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Arsenal tear through Everton for first Premier League away win of the season

By The Rainbow
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Three quick thoughts from Goodison Park as Arsenal rout Everton 5-2 on Sunday.

1. Arsenal impress on the road at last
Arsenal are back on track, and for the second time in four days, they proved their resilience in testing conditions. Having fallen behind to an early Wayne Rooney goal at Goodison Park, they settled down, regrouped and came back to secure a deserved win, their first on the road in the league this season.

With their 1-0 win in Belgrade putting them in a commanding position in the Europa League, this campaign is not yet the write-off they feared when they were dismantled at Anfield in August. For Everton, five games without a win in all competitions, the term “write-off” is probably too polite.

Overall, Arsene Wenger will be relieved with this performance. For much of the first half, this seemed to be less of a football match and more a persuasive piece of performance art titled “Why Does This Always Happen To Arsenal?” Aaron Ramsey should have opened the scoring after three minutes, put through by Mesut Ozil only to be denied by the fingertips of Jordan Pickford. Six minutes later Pickford was the hero again, coming out and spreading himself to block Alexandre Lacazette after a mesmerising sortie that saw Ozil and Hector Bellerin dovetail before Ramsey served the ball up on a plate for his striker.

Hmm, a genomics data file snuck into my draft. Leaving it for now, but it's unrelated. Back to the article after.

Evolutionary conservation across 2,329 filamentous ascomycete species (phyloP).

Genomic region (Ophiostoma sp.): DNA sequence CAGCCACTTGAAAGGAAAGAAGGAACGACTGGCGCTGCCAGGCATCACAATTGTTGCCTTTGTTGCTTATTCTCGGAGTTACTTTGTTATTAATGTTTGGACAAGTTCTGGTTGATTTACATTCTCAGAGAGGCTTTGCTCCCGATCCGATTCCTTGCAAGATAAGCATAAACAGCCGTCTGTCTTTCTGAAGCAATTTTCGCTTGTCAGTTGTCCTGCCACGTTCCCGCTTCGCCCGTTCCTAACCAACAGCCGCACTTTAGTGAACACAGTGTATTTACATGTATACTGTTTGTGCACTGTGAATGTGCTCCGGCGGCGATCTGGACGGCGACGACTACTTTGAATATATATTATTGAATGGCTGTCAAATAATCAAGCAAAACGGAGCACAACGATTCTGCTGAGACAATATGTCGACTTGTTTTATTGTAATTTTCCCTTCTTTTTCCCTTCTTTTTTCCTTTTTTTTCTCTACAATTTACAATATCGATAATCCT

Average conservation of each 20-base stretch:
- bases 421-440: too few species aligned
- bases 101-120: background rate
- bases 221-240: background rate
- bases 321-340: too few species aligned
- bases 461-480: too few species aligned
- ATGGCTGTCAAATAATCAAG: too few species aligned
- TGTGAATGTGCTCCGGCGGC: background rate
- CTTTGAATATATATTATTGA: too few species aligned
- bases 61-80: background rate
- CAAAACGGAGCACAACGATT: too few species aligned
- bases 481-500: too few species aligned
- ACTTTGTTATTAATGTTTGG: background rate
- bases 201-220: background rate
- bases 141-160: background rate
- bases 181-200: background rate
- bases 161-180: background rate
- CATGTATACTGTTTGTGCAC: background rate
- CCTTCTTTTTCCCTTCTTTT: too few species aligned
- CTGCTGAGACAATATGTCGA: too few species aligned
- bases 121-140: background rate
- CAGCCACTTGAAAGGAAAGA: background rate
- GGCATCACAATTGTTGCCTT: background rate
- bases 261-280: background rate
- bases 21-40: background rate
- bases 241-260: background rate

Then came a goal that was so against the run of play that you suspect it has devoted its entire life to undermining the run of play, hassling its family and menacing its friends. Wayne Rooney did something like this to Arsenal just over 15 years ago, and it was just as surprising here as it was first time around.

The Gunners wobbled in shock before gathering themselves and piling on the pressure. Pickford was called into action again and again, parrying shots from all angles though a parry would prove to be his undoing. His failure to gather Granit Xhaka’s effort was harshly punished by Nacho Monreal, who drove the rebound into the back of the net. It was no less than Arsenal deserved. They went in at half-time with 17 shots to their name, nine of which had been on target.

It took just seven minutes for Arsenal to make up for their profligacy after that. Sanchez, bane of the Everton fans after his efforts to convince referee Craig Pawson that Ashley Williams should have been dismissed before the break, tossed up a cross and Ozil of all people deftly flicked a header home. Two minutes later, Ramsey wasted a chance to make it three, skying the ball over after Laurent Koscielny (again, of all people) had zipped past Gylfi Sigurdsson.

The dismissal of Idrissa Gueye for a nasty challenge on Xhaka effectively ended Everton’s ability to fight back. Ozil, refreshingly effective here, made a cushioning third goal for Lacazette and a fourth would follow via a nice pass from Jack Wilshere and neat finish from Ramsey.